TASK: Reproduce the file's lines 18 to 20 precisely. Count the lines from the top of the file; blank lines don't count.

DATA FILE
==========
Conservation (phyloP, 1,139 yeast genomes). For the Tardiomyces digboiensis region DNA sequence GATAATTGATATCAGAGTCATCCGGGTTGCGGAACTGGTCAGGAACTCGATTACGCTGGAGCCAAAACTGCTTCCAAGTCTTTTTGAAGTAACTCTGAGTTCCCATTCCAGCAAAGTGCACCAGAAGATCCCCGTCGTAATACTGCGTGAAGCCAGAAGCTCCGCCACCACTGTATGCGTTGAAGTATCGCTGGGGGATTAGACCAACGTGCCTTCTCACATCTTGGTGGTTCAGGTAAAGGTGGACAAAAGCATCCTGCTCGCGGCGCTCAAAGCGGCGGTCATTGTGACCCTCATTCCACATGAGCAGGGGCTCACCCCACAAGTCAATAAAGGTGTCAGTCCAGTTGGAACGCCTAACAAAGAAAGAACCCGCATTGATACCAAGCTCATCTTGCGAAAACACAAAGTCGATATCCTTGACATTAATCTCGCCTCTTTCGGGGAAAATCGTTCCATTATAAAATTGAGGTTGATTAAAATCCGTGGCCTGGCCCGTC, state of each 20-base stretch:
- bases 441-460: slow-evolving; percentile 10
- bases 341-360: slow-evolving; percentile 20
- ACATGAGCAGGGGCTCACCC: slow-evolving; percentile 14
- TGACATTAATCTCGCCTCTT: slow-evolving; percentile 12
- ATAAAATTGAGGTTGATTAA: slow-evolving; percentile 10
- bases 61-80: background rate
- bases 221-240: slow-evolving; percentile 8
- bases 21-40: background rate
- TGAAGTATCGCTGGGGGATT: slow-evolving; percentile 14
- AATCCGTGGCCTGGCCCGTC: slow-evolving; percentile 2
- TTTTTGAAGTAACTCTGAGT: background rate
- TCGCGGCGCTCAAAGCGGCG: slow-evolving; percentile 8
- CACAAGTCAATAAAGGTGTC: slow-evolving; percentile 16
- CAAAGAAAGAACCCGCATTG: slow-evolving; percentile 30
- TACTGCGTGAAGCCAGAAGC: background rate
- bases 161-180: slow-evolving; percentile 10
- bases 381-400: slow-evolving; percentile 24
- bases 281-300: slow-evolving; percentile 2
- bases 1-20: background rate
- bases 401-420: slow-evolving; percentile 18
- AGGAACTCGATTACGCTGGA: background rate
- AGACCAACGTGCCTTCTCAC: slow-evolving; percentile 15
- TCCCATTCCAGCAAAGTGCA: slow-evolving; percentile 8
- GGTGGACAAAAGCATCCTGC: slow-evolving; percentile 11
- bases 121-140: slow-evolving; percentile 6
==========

- bases 381-400: slow-evolving; percentile 24
- bases 281-300: slow-evolving; percentile 2
- bases 1-20: background rate